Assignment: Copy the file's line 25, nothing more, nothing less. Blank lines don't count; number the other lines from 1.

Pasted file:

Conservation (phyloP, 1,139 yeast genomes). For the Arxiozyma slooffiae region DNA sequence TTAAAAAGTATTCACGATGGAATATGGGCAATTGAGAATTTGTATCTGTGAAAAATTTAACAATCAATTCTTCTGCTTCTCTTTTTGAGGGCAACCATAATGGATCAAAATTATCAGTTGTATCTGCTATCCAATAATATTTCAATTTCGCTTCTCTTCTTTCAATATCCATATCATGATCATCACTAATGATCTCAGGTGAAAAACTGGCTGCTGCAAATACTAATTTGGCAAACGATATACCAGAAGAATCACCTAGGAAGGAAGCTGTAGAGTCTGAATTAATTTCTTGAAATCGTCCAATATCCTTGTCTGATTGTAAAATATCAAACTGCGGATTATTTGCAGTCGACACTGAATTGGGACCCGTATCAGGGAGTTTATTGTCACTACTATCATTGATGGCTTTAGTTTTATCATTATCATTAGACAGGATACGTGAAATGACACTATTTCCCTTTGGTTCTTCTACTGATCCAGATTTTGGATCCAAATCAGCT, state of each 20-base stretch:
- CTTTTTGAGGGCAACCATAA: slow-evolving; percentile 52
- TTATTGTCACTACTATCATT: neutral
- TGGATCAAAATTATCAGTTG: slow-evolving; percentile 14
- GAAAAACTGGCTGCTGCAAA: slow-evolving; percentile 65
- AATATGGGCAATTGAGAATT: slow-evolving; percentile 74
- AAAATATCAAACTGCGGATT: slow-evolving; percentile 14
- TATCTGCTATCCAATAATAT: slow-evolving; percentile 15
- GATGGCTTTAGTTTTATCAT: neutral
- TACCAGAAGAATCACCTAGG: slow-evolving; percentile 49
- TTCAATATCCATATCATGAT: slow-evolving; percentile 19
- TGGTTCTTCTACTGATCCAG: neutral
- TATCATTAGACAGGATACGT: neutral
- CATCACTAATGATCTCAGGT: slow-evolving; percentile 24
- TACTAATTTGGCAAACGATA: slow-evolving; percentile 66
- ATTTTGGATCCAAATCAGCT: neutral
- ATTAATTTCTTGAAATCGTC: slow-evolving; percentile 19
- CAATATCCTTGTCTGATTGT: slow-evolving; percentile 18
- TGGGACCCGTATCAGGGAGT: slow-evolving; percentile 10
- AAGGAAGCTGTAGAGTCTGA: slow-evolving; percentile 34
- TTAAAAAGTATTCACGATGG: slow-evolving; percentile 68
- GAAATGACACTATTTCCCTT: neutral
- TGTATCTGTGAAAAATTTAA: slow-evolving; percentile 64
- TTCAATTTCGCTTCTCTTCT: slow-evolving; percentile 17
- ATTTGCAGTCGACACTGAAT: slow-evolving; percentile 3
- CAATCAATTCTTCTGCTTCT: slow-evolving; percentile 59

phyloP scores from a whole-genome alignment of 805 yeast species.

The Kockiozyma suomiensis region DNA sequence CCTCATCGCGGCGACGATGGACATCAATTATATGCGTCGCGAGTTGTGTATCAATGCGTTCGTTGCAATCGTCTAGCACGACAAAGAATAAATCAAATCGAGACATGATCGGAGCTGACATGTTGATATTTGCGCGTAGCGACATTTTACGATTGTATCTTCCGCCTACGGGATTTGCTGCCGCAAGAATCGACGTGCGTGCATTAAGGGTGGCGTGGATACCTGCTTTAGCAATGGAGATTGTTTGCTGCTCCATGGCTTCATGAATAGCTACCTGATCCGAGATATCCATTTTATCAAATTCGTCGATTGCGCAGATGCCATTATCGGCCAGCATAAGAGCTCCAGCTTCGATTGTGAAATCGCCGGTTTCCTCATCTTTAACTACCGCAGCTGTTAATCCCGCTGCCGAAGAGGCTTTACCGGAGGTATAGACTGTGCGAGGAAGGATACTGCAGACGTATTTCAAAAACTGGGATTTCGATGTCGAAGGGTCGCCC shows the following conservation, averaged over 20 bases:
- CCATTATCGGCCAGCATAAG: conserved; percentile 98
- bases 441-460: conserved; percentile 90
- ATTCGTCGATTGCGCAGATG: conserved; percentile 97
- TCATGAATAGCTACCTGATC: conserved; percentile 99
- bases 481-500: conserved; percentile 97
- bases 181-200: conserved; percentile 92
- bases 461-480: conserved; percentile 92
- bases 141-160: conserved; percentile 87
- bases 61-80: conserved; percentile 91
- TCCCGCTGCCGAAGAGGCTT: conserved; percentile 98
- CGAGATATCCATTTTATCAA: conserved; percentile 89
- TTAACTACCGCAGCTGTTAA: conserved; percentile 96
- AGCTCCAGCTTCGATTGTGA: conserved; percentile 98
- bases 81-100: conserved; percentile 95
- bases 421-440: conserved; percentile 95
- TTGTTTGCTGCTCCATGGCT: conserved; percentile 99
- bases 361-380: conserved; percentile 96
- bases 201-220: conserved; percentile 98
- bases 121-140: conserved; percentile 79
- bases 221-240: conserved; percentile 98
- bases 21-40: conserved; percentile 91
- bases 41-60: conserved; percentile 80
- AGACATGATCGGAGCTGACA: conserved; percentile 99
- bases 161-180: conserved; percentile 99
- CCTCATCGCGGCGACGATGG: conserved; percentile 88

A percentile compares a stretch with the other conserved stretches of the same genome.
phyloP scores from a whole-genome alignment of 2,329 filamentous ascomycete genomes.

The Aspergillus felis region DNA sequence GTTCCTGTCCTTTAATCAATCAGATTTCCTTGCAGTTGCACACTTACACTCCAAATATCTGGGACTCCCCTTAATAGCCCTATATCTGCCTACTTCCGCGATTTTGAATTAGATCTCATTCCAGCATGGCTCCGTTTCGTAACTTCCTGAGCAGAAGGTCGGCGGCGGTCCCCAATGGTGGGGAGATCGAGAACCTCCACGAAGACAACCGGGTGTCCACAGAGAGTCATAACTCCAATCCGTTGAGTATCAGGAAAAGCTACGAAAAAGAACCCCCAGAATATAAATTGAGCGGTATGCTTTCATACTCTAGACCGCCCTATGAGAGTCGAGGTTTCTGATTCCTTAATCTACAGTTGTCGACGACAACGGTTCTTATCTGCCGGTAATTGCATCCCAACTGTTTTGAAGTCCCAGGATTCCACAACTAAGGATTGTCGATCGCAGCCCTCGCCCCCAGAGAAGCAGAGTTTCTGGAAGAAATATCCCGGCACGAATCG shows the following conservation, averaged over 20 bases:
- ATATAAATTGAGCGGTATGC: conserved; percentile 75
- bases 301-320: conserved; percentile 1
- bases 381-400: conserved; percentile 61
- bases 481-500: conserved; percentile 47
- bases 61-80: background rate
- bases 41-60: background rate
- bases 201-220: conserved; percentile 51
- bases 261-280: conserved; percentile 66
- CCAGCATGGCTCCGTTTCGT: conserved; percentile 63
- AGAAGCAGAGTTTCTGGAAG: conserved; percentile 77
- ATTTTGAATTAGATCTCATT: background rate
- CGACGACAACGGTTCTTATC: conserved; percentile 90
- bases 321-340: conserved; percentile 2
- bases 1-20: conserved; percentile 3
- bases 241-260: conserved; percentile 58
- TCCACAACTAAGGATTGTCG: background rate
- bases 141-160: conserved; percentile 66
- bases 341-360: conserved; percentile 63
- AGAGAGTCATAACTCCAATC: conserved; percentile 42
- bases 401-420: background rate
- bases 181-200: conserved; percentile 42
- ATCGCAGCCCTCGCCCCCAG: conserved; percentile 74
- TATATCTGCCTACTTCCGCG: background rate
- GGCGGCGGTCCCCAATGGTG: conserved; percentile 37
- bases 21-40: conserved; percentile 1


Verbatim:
- ATTTGCAGTCGACACTGAAT: slow-evolving; percentile 3